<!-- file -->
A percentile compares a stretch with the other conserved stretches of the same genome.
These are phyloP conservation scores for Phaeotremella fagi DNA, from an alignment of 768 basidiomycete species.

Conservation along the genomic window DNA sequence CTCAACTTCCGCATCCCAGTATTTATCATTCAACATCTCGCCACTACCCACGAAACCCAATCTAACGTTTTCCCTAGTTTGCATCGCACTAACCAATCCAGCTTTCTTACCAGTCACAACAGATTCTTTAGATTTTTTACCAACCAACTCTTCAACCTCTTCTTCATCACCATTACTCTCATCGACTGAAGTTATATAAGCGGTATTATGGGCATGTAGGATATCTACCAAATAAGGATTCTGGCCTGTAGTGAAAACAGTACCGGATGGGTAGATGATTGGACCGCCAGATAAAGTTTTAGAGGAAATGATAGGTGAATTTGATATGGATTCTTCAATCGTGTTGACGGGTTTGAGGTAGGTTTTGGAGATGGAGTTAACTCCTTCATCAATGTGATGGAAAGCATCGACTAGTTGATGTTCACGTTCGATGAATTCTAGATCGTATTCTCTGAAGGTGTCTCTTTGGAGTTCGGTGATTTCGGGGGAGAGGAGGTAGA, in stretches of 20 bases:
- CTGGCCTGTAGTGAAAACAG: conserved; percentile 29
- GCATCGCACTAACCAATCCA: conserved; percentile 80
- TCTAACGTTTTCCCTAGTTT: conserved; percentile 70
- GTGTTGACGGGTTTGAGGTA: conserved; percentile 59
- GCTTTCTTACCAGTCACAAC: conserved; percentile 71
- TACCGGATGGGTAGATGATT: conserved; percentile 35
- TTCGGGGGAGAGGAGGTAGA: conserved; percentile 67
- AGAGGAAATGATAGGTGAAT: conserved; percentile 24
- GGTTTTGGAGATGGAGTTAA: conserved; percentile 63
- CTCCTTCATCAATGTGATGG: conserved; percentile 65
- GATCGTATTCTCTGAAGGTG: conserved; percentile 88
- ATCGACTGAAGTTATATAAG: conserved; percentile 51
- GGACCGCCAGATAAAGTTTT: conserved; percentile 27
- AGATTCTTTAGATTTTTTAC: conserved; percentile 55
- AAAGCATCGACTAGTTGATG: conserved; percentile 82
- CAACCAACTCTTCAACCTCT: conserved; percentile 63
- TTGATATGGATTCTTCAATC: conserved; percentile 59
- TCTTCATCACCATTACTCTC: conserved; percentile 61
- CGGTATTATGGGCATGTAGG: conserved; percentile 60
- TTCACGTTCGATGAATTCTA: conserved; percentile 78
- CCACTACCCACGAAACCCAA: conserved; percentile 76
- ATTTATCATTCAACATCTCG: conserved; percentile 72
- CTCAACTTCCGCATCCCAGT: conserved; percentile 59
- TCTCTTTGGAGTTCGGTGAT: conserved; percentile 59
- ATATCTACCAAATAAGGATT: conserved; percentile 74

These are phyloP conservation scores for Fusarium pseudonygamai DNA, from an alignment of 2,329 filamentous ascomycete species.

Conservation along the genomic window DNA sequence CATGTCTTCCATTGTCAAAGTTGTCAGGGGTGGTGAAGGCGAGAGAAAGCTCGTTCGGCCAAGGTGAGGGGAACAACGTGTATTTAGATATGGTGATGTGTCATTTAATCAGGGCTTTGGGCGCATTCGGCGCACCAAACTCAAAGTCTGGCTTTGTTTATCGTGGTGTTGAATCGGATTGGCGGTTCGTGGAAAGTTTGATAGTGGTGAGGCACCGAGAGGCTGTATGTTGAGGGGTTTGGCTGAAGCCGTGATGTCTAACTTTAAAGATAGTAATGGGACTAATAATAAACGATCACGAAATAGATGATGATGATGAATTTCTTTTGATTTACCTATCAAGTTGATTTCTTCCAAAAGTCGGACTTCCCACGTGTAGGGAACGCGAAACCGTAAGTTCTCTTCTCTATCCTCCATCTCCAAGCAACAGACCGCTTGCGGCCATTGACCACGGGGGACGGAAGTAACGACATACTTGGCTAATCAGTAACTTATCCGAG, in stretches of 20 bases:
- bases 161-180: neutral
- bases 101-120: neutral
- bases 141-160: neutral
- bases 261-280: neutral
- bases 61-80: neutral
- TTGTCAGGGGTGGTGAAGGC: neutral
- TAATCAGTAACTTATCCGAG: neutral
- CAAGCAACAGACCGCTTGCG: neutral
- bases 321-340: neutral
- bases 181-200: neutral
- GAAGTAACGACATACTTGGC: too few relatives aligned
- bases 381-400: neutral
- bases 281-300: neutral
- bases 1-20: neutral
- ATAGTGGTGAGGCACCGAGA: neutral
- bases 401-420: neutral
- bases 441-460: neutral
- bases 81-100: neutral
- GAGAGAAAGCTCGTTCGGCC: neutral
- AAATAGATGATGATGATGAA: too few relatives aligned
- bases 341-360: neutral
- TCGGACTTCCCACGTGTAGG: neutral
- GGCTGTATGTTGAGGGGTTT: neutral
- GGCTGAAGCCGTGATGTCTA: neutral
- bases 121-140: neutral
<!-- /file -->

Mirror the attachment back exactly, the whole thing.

A percentile compares a stretch with the other conserved stretches of the same genome.
These are phyloP conservation scores for Phaeotremella fagi DNA, from an alignment of 768 basidiomycete species.

Conservation along the genomic window DNA sequence CTCAACTTCCGCATCCCAGTATTTATCATTCAACATCTCGCCACTACCCACGAAACCCAATCTAACGTTTTCCCTAGTTTGCATCGCACTAACCAATCCAGCTTTCTTACCAGTCACAACAGATTCTTTAGATTTTTTACCAACCAACTCTTCAACCTCTTCTTCATCACCATTACTCTCATCGACTGAAGTTATATAAGCGGTATTATGGGCATGTAGGATATCTACCAAATAAGGATTCTGGCCTGTAGTGAAAACAGTACCGGATGGGTAGATGATTGGACCGCCAGATAAAGTTTTAGAGGAAATGATAGGTGAATTTGATATGGATTCTTCAATCGTGTTGACGGGTTTGAGGTAGGTTTTGGAGATGGAGTTAACTCCTTCATCAATGTGATGGAAAGCATCGACTAGTTGATGTTCACGTTCGATGAATTCTAGATCGTATTCTCTGAAGGTGTCTCTTTGGAGTTCGGTGATTTCGGGGGAGAGGAGGTAGA, in stretches of 20 bases:
- CTGGCCTGTAGTGAAAACAG: conserved; percentile 29
- GCATCGCACTAACCAATCCA: conserved; percentile 80
- TCTAACGTTTTCCCTAGTTT: conserved; percentile 70
- GTGTTGACGGGTTTGAGGTA: conserved; percentile 59
- GCTTTCTTACCAGTCACAAC: conserved; percentile 71
- TACCGGATGGGTAGATGATT: conserved; percentile 35
- TTCGGGGGAGAGGAGGTAGA: conserved; percentile 67
- AGAGGAAATGATAGGTGAAT: conserved; percentile 24
- GGTTTTGGAGATGGAGTTAA: conserved; percentile 63
- CTCCTTCATCAATGTGATGG: conserved; percentile 65
- GATCGTATTCTCTGAAGGTG: conserved; percentile 88
- ATCGACTGAAGTTATATAAG: conserved; percentile 51
- GGACCGCCAGATAAAGTTTT: conserved; percentile 27
- AGATTCTTTAGATTTTTTAC: conserved; percentile 55
- AAAGCATCGACTAGTTGATG: conserved; percentile 82
- CAACCAACTCTTCAACCTCT: conserved; percentile 63
- TTGATATGGATTCTTCAATC: conserved; percentile 59
- TCTTCATCACCATTACTCTC: conserved; percentile 61
- CGGTATTATGGGCATGTAGG: conserved; percentile 60
- TTCACGTTCGATGAATTCTA: conserved; percentile 78
- CCACTACCCACGAAACCCAA: conserved; percentile 76
- ATTTATCATTCAACATCTCG: conserved; percentile 72
- CTCAACTTCCGCATCCCAGT: conserved; percentile 59
- TCTCTTTGGAGTTCGGTGAT: conserved; percentile 59
- ATATCTACCAAATAAGGATT: conserved; percentile 74

These are phyloP conservation scores for Fusarium pseudonygamai DNA, from an alignment of 2,329 filamentous ascomycete species.

Conservation along the genomic window DNA sequence CATGTCTTCCATTGTCAAAGTTGTCAGGGGTGGTGAAGGCGAGAGAAAGCTCGTTCGGCCAAGGTGAGGGGAACAACGTGTATTTAGATATGGTGATGTGTCATTTAATCAGGGCTTTGGGCGCATTCGGCGCACCAAACTCAAAGTCTGGCTTTGTTTATCGTGGTGTTGAATCGGATTGGCGGTTCGTGGAAAGTTTGATAGTGGTGAGGCACCGAGAGGCTGTATGTTGAGGGGTTTGGCTGAAGCCGTGATGTCTAACTTTAAAGATAGTAATGGGACTAATAATAAACGATCACGAAATAGATGATGATGATGAATTTCTTTTGATTTACCTATCAAGTTGATTTCTTCCAAAAGTCGGACTTCCCACGTGTAGGGAACGCGAAACCGTAAGTTCTCTTCTCTATCCTCCATCTCCAAGCAACAGACCGCTTGCGGCCATTGACCACGGGGGACGGAAGTAACGACATACTTGGCTAATCAGTAACTTATCCGAG, in stretches of 20 bases:
- bases 161-180: neutral
- bases 101-120: neutral
- bases 141-160: neutral
- bases 261-280: neutral
- bases 61-80: neutral
- TTGTCAGGGGTGGTGAAGGC: neutral
- TAATCAGTAACTTATCCGAG: neutral
- CAAGCAACAGACCGCTTGCG: neutral
- bases 321-340: neutral
- bases 181-200: neutral
- GAAGTAACGACATACTTGGC: too few relatives aligned
- bases 381-400: neutral
- bases 281-300: neutral
- bases 1-20: neutral
- ATAGTGGTGAGGCACCGAGA: neutral
- bases 401-420: neutral
- bases 441-460: neutral
- bases 81-100: neutral
- GAGAGAAAGCTCGTTCGGCC: neutral
- AAATAGATGATGATGATGAA: too few relatives aligned
- bases 341-360: neutral
- TCGGACTTCCCACGTGTAGG: neutral
- GGCTGTATGTTGAGGGGTTT: neutral
- GGCTGAAGCCGTGATGTCTA: neutral
- bases 121-140: neutral